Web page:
US Secretary of State Hillary Clinton is scheduled to meet Senegal President Macky Sall Wednesday at the state of her six-nation Africa visit.
American University professor Emilio Viano said one of the objectives of Clinton’s visit is to compete with the growing influence of China in Africa.
“One of the major objectives of the visit is to compete with China and try to limit China’s influence, business making and political power in Africa,” said Viano.
Viano said it appears the Obama administration wants to change what he called the country’s neglect of Africa. He said Washington seems to have concerns about China’s growing influence in the continent.
“China is looking for guaranteed sources of resources… and, therefore, it has a major presence in many African countries. This is of concern to the US, first of all, because of competitive reasons,” Viano explained.
“The U.S. wants to use this [visit] as a maneuver to limit the influence of China. This will not be done openly; it will be done, of course, diplomatically without naming names, but certainly cautioning African leaders not to strike deals too easily with China," said Viano.
He said China’s policy of not asking questions surrounding human rights and governance and labor laws give it an advantage in its relations with African countries.
Viano said Clinton will likely congratulate Sall on Senegal’s democracy. Senegal inaugurated a new parliament Monday with a coalition led by Sall’s party, which holds a large majority. Many observers described both the presidential and parliamentary elections as free and fair.
“The secretary wants to applaud Senegal’s democracy because there were some problems with these elections that were eventually solved democratically, and this is very important as an example in Africa,” said Viano. “There is also a preoccupation concerning the part of the US to show support for Senegal that has a border with Mali [where Islamists control the country’s north] in any eventuality that this conflict might spill over.”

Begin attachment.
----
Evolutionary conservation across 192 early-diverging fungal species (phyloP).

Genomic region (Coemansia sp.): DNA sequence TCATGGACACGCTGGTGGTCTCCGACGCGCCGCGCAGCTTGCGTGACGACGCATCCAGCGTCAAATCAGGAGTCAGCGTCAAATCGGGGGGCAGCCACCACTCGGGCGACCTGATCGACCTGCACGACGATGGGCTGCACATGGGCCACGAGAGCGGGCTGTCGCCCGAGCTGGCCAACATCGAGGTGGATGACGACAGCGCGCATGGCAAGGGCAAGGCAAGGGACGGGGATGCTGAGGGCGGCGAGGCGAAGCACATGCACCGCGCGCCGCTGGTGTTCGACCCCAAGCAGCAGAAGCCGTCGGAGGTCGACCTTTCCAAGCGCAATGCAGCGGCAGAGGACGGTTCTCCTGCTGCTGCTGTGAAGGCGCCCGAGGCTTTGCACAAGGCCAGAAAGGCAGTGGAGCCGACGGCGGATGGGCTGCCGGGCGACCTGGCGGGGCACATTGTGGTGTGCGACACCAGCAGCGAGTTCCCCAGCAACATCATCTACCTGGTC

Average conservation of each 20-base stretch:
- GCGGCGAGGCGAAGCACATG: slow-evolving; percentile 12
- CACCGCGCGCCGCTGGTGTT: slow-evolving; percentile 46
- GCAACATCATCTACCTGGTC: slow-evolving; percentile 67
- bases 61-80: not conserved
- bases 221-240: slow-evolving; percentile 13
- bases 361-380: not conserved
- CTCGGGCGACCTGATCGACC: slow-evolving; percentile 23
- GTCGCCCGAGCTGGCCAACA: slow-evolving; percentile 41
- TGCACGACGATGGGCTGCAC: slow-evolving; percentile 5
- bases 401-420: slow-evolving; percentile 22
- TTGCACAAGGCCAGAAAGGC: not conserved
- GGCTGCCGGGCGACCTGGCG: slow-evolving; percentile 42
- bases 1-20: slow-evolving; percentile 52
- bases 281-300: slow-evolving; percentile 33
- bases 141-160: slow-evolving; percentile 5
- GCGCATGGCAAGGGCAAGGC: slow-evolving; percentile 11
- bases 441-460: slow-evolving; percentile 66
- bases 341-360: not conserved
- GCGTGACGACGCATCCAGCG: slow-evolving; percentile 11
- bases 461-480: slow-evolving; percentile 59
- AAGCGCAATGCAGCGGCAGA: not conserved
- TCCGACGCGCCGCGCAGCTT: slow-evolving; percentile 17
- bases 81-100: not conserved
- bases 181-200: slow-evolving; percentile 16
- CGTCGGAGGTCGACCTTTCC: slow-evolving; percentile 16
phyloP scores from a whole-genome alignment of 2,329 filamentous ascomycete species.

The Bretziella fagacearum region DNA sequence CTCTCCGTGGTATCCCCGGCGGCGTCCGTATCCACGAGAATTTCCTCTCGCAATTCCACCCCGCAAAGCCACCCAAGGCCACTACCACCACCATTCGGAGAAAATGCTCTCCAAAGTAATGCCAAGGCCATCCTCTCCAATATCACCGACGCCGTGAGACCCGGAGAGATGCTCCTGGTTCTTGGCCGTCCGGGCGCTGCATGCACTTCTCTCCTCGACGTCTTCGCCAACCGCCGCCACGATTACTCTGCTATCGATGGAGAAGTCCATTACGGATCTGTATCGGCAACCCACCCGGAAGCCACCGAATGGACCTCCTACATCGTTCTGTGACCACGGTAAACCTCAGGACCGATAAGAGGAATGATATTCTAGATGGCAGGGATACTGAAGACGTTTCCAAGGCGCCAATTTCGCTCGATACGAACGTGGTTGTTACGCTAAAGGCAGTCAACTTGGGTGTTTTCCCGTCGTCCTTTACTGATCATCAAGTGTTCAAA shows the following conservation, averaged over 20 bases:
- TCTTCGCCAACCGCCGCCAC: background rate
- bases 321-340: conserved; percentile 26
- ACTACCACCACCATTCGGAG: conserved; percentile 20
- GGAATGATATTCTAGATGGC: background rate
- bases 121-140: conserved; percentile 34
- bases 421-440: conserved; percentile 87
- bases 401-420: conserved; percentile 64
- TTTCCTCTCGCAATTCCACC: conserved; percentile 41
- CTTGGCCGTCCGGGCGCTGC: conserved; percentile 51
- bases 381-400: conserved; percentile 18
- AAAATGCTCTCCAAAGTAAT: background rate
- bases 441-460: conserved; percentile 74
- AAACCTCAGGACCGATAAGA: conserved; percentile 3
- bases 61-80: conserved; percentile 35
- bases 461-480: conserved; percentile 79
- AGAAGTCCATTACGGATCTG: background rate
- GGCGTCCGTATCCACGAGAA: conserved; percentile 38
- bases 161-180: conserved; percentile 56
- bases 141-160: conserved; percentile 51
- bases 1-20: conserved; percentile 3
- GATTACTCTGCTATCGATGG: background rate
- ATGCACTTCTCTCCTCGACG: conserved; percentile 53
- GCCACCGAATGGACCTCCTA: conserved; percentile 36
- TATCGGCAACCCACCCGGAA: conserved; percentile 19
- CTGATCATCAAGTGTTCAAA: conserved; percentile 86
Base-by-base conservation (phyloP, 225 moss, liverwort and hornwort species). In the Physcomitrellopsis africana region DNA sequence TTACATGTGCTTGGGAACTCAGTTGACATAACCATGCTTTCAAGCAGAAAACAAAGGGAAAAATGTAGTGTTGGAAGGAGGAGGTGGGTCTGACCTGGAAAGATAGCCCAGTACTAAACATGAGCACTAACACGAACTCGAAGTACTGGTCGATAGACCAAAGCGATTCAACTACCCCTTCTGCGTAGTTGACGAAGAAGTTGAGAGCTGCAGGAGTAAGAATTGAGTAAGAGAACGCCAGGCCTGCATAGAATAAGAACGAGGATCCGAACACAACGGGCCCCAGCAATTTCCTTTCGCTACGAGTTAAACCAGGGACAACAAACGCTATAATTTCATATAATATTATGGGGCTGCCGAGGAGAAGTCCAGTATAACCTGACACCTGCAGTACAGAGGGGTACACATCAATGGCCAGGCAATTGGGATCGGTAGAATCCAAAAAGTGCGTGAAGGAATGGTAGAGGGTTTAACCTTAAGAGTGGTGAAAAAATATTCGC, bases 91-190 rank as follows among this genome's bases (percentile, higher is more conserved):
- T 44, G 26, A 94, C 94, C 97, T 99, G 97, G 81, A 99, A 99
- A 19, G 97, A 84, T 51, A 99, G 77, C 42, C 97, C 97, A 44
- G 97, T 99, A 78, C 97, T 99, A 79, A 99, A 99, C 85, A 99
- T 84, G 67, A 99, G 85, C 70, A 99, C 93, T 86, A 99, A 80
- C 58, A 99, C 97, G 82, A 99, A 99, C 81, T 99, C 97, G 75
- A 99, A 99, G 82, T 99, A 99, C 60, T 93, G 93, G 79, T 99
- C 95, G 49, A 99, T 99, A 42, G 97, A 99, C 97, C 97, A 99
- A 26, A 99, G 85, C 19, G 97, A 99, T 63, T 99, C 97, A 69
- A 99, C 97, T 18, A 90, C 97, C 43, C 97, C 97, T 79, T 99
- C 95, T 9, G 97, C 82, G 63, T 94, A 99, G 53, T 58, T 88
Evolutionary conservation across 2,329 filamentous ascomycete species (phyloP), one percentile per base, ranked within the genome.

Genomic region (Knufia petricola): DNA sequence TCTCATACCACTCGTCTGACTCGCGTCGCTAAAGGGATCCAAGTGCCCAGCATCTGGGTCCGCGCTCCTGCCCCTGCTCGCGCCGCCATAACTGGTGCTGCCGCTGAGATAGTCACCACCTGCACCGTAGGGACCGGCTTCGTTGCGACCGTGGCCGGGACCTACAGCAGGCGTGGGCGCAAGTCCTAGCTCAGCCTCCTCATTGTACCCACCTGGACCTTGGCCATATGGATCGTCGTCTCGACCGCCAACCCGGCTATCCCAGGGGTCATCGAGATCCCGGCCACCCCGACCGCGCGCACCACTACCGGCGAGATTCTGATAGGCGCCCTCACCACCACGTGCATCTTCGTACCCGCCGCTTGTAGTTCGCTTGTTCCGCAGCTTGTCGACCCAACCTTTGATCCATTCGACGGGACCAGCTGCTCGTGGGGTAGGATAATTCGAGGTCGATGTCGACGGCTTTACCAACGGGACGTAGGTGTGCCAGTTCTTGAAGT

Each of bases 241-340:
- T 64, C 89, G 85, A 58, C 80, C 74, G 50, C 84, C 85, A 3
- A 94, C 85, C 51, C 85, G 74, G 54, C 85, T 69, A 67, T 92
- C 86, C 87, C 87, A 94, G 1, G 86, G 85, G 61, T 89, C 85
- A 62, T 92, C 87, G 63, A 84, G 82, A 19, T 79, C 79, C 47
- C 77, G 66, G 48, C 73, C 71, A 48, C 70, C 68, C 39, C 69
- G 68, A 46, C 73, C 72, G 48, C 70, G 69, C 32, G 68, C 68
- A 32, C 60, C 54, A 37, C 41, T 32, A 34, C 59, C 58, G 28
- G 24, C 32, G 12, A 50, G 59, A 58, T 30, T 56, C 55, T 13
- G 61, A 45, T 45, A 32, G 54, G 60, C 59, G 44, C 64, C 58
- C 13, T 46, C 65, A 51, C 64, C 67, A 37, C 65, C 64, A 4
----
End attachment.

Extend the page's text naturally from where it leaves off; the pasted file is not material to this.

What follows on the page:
Some observers say the Islamists controlling northern Mali are linked to the al-Qaida terror network.
Viano said Sall is likely to ask for America’s help to resolve the security crisis in Mali’s north.
“I’m sure that is going to be part of the conversation where Senegal wants to make sure that there are assurances from Washington that, should al- Qaida and its allies try to move into Senegal, particularly to acquire access to the sea, that the US would stand by and provide assistance just as it did [in Uganda] by sending 100 special forces to help with the Lord’s Resistance Army,” said Viano.
He said Washington now appears to want to reaffirm its interests across Africa.
“It [the Clinton trip] is trying to recoup quite a bit of neglect of Africa, along with Latin America, in the past administration of George W Bush and also, in part, during this [Obama] administration,” said Viano. “They are now trying to catch up with time with Secretary Clinton’s work in Africa…but now they want to reaffirm the presence and the interests and the support of the US and, most of all, the business aspect, and this will be most visible particularly in South Africa.
Clottey interview with Emilio Viano American University professor